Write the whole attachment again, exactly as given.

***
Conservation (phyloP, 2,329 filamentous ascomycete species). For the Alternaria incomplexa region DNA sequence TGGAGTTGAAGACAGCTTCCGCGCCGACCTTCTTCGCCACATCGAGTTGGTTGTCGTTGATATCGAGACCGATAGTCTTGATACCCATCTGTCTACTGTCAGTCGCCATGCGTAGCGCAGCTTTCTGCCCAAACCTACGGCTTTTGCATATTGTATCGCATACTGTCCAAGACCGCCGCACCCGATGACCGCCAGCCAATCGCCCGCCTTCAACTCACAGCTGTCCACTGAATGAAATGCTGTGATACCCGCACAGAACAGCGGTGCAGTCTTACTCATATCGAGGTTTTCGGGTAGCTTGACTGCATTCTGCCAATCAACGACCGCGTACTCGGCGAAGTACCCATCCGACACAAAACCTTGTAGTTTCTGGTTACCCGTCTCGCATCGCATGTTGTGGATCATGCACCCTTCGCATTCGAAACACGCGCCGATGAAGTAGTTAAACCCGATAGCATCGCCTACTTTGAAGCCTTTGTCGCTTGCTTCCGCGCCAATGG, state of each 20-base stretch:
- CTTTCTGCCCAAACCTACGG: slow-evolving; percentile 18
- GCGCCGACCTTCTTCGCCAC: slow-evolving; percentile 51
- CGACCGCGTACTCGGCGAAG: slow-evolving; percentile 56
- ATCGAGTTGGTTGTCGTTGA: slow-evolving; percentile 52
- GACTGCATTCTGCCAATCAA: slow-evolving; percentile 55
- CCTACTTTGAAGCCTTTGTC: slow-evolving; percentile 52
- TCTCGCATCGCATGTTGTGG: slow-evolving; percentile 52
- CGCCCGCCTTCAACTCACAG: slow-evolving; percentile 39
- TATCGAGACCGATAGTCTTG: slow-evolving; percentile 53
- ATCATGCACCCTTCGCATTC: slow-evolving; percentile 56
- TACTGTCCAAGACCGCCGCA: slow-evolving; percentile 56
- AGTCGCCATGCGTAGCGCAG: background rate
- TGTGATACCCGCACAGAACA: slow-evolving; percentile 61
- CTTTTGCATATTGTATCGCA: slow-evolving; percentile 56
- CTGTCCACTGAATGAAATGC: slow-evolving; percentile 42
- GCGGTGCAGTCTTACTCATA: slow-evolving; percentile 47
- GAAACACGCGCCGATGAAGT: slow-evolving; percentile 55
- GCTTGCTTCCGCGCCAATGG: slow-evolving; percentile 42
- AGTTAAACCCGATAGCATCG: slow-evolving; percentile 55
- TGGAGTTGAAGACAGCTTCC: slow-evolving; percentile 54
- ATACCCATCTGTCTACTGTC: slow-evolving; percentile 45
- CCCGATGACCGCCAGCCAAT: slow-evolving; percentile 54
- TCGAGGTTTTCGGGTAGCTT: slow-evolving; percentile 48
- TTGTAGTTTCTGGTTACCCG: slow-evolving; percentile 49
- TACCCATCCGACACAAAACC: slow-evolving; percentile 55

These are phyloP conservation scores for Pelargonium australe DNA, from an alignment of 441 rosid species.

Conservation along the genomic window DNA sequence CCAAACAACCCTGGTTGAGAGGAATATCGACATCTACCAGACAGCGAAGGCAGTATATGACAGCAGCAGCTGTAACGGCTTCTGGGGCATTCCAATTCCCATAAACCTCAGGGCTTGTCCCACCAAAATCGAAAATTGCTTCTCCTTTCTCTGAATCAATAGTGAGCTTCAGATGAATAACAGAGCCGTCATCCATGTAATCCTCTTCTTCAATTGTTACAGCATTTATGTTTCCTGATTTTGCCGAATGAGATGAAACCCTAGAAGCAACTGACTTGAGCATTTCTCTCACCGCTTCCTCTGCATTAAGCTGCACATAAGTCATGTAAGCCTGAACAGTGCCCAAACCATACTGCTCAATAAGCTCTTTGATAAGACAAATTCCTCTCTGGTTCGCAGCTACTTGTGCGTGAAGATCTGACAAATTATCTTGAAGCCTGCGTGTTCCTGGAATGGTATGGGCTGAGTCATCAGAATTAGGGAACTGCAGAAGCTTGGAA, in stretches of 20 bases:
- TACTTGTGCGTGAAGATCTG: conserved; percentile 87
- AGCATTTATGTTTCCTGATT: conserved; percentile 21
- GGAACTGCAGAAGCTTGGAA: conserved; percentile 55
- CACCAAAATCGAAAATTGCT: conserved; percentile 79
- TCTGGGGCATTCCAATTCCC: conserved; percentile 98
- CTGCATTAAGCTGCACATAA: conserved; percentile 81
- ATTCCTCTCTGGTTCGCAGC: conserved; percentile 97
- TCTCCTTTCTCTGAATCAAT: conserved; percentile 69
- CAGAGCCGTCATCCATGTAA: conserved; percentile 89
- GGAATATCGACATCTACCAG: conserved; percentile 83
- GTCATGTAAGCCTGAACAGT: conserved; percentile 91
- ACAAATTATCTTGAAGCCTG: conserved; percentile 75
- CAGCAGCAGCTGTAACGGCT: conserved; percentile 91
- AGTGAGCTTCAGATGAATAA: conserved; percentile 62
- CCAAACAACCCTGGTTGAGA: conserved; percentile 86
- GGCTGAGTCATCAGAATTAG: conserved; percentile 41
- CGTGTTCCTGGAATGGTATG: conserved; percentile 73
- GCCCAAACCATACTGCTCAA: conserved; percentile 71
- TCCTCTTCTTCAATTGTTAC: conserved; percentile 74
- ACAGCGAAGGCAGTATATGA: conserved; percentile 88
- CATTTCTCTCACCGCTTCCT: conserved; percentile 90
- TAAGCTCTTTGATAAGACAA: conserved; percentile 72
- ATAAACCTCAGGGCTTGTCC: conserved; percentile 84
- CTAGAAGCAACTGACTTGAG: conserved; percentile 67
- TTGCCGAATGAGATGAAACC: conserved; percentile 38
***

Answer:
Conservation (phyloP, 2,329 filamentous ascomycete species). For the Alternaria incomplexa region DNA sequence TGGAGTTGAAGACAGCTTCCGCGCCGACCTTCTTCGCCACATCGAGTTGGTTGTCGTTGATATCGAGACCGATAGTCTTGATACCCATCTGTCTACTGTCAGTCGCCATGCGTAGCGCAGCTTTCTGCCCAAACCTACGGCTTTTGCATATTGTATCGCATACTGTCCAAGACCGCCGCACCCGATGACCGCCAGCCAATCGCCCGCCTTCAACTCACAGCTGTCCACTGAATGAAATGCTGTGATACCCGCACAGAACAGCGGTGCAGTCTTACTCATATCGAGGTTTTCGGGTAGCTTGACTGCATTCTGCCAATCAACGACCGCGTACTCGGCGAAGTACCCATCCGACACAAAACCTTGTAGTTTCTGGTTACCCGTCTCGCATCGCATGTTGTGGATCATGCACCCTTCGCATTCGAAACACGCGCCGATGAAGTAGTTAAACCCGATAGCATCGCCTACTTTGAAGCCTTTGTCGCTTGCTTCCGCGCCAATGG, state of each 20-base stretch:
- CTTTCTGCCCAAACCTACGG: slow-evolving; percentile 18
- GCGCCGACCTTCTTCGCCAC: slow-evolving; percentile 51
- CGACCGCGTACTCGGCGAAG: slow-evolving; percentile 56
- ATCGAGTTGGTTGTCGTTGA: slow-evolving; percentile 52
- GACTGCATTCTGCCAATCAA: slow-evolving; percentile 55
- CCTACTTTGAAGCCTTTGTC: slow-evolving; percentile 52
- TCTCGCATCGCATGTTGTGG: slow-evolving; percentile 52
- CGCCCGCCTTCAACTCACAG: slow-evolving; percentile 39
- TATCGAGACCGATAGTCTTG: slow-evolving; percentile 53
- ATCATGCACCCTTCGCATTC: slow-evolving; percentile 56
- TACTGTCCAAGACCGCCGCA: slow-evolving; percentile 56
- AGTCGCCATGCGTAGCGCAG: background rate
- TGTGATACCCGCACAGAACA: slow-evolving; percentile 61
- CTTTTGCATATTGTATCGCA: slow-evolving; percentile 56
- CTGTCCACTGAATGAAATGC: slow-evolving; percentile 42
- GCGGTGCAGTCTTACTCATA: slow-evolving; percentile 47
- GAAACACGCGCCGATGAAGT: slow-evolving; percentile 55
- GCTTGCTTCCGCGCCAATGG: slow-evolving; percentile 42
- AGTTAAACCCGATAGCATCG: slow-evolving; percentile 55
- TGGAGTTGAAGACAGCTTCC: slow-evolving; percentile 54
- ATACCCATCTGTCTACTGTC: slow-evolving; percentile 45
- CCCGATGACCGCCAGCCAAT: slow-evolving; percentile 54
- TCGAGGTTTTCGGGTAGCTT: slow-evolving; percentile 48
- TTGTAGTTTCTGGTTACCCG: slow-evolving; percentile 49
- TACCCATCCGACACAAAACC: slow-evolving; percentile 55

These are phyloP conservation scores for Pelargonium australe DNA, from an alignment of 441 rosid species.

Conservation along the genomic window DNA sequence CCAAACAACCCTGGTTGAGAGGAATATCGACATCTACCAGACAGCGAAGGCAGTATATGACAGCAGCAGCTGTAACGGCTTCTGGGGCATTCCAATTCCCATAAACCTCAGGGCTTGTCCCACCAAAATCGAAAATTGCTTCTCCTTTCTCTGAATCAATAGTGAGCTTCAGATGAATAACAGAGCCGTCATCCATGTAATCCTCTTCTTCAATTGTTACAGCATTTATGTTTCCTGATTTTGCCGAATGAGATGAAACCCTAGAAGCAACTGACTTGAGCATTTCTCTCACCGCTTCCTCTGCATTAAGCTGCACATAAGTCATGTAAGCCTGAACAGTGCCCAAACCATACTGCTCAATAAGCTCTTTGATAAGACAAATTCCTCTCTGGTTCGCAGCTACTTGTGCGTGAAGATCTGACAAATTATCTTGAAGCCTGCGTGTTCCTGGAATGGTATGGGCTGAGTCATCAGAATTAGGGAACTGCAGAAGCTTGGAA, in stretches of 20 bases:
- TACTTGTGCGTGAAGATCTG: conserved; percentile 87
- AGCATTTATGTTTCCTGATT: conserved; percentile 21
- GGAACTGCAGAAGCTTGGAA: conserved; percentile 55
- CACCAAAATCGAAAATTGCT: conserved; percentile 79
- TCTGGGGCATTCCAATTCCC: conserved; percentile 98
- CTGCATTAAGCTGCACATAA: conserved; percentile 81
- ATTCCTCTCTGGTTCGCAGC: conserved; percentile 97
- TCTCCTTTCTCTGAATCAAT: conserved; percentile 69
- CAGAGCCGTCATCCATGTAA: conserved; percentile 89
- GGAATATCGACATCTACCAG: conserved; percentile 83
- GTCATGTAAGCCTGAACAGT: conserved; percentile 91
- ACAAATTATCTTGAAGCCTG: conserved; percentile 75
- CAGCAGCAGCTGTAACGGCT: conserved; percentile 91
- AGTGAGCTTCAGATGAATAA: conserved; percentile 62
- CCAAACAACCCTGGTTGAGA: conserved; percentile 86
- GGCTGAGTCATCAGAATTAG: conserved; percentile 41
- CGTGTTCCTGGAATGGTATG: conserved; percentile 73
- GCCCAAACCATACTGCTCAA: conserved; percentile 71
- TCCTCTTCTTCAATTGTTAC: conserved; percentile 74
- ACAGCGAAGGCAGTATATGA: conserved; percentile 88
- CATTTCTCTCACCGCTTCCT: conserved; percentile 90
- TAAGCTCTTTGATAAGACAA: conserved; percentile 72
- ATAAACCTCAGGGCTTGTCC: conserved; percentile 84
- CTAGAAGCAACTGACTTGAG: conserved; percentile 67
- TTGCCGAATGAGATGAAACC: conserved; percentile 38